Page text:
in-place-part-dependency In this sample, I have created my in-place parts via the right click method. Please note something very cool here that TopSolid 7 does for you automatically. As soon as you ask to create the in-place part, TopSolid 7’s native PDM physically creates an externally referenced file for you. However if you look at your project tree, you will notice that the independent part is now dependent on the assembly document that you created. The picture to the right shows this. As well you will notice that it is asking you to name the file right now. You can do this now or later. Because TopSolid 7 is built on PDM, renaming the file later will not break any links to any referenced documents! (Unlike some, not PDM based software’s). Moreover, because this is actually an independent part, it is possible to reuse this part in other future operations such as machining or even an entirely different project. I know, I know…isn’t PDM cool?

So, if TopSolid 7 is automatically creating an externally referenced file, then what is so cool about in-place assembly design? I’m glad you asked!

in-place-direct-relation In fact, when we are in the in-place mode, it is like we are editing that specific part file directly. In fact we are! But we are doing it directly from within the assembly document. Moreover, because the part was created within the context of this assembly, we can build design intent into this specific parts design so that it follows any changes made by the other parts that were created or added to the assembly prior to the creation of this new part. Wow! That was a long explanation. Let’s see if I can simplify it for you.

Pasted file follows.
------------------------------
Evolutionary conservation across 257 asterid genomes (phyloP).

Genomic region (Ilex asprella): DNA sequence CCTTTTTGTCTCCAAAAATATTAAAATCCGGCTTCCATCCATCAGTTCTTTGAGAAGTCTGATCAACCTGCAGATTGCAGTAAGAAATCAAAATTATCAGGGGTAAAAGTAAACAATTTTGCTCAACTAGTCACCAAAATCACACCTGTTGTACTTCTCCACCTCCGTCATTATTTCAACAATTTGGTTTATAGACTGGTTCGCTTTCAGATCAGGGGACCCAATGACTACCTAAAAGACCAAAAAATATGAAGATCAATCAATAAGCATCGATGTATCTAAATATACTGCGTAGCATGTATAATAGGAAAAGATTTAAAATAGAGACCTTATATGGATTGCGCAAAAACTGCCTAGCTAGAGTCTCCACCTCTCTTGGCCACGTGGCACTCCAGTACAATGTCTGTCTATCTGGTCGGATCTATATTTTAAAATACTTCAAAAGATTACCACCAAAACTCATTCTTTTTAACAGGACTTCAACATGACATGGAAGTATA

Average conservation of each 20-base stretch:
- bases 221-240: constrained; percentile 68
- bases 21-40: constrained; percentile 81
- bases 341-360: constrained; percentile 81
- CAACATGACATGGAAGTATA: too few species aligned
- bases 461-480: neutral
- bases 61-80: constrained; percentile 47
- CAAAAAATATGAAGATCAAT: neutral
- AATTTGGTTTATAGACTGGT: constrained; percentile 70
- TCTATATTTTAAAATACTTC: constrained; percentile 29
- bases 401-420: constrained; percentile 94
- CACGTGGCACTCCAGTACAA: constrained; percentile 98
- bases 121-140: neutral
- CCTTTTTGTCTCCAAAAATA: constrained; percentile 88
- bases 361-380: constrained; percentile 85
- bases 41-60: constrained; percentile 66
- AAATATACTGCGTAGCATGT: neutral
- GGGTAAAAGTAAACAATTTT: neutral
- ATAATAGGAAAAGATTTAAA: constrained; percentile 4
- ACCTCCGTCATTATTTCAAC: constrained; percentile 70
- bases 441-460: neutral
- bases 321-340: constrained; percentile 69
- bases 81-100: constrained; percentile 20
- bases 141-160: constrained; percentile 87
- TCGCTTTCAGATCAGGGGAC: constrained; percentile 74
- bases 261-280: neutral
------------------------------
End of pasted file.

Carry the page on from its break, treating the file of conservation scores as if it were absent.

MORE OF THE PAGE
In-place designs are easier for engineers to manage and capture design intent with.

Entities Manager

To help make everyone’s life a bit simpler, included in TopSolid 7 is the very first Entities Manager. I think that it is important to explain what an entities manager really is.

The concept behind the entities manager is quite simple. And it is a word that most people understand the meaning of…even if they don’t practice it very well themselves. Are you ready? Here it is.

Entities Manager = Organization

Actually, it really means AUTOMATIC organization. Let’s see if I can put this into perspective for you.

Many cad and cam software companies over the years have given you the ability to use layers to organize your design and manufacturing projects. And don’t get me wrong. Layers are…or I should say were a good idea. But like many antiquated and old strategies, it’s time for layers to retire and make way for better and more modern ones. You see the problem with layers is that no one ever uses them correctly. For instance, if right now you are using software that allows the use of layers within your organization, I bet that you are not following your own company’s policies for using those layers.

Here’s what I mean. Let’s say you are working on a rush job. (This is really a bad sample because aren’t they all rush jobs these days?) You start designing and while you are working you are putting things on layers. But you are not naming your layers. You think to yourself… “I’ll come back and do that later”. The problem is that later never comes! Now you are out sick and Jose has to finish your project for you. Well because you couldn’t take the time to name your layers and organize yourself a bit, Jose has to spend sometimes hours of wasted time just trying to figure out where you put everything. Only then can he continue the job.

Do you see the problem? Layers, while a good idea really leaves the organization of your design kind of flat.

Thankfully there is TopSolid 7 and our all new and powerful Entities Manager! (cue powerful music…)

So what is an entities manager and what does it do? (And don’t worry…I won’t say that it manages entities…even though it does!)

The entities manager in TopSolid 7 organizes everything that is ever created in any TopSolid document. And here’s the best part. It does it the same way, every time, regardless of who the person is that is using it!

This means that anyone can pick up anyone else’s work and continue it without having to waste any time interpreting where everything is stored.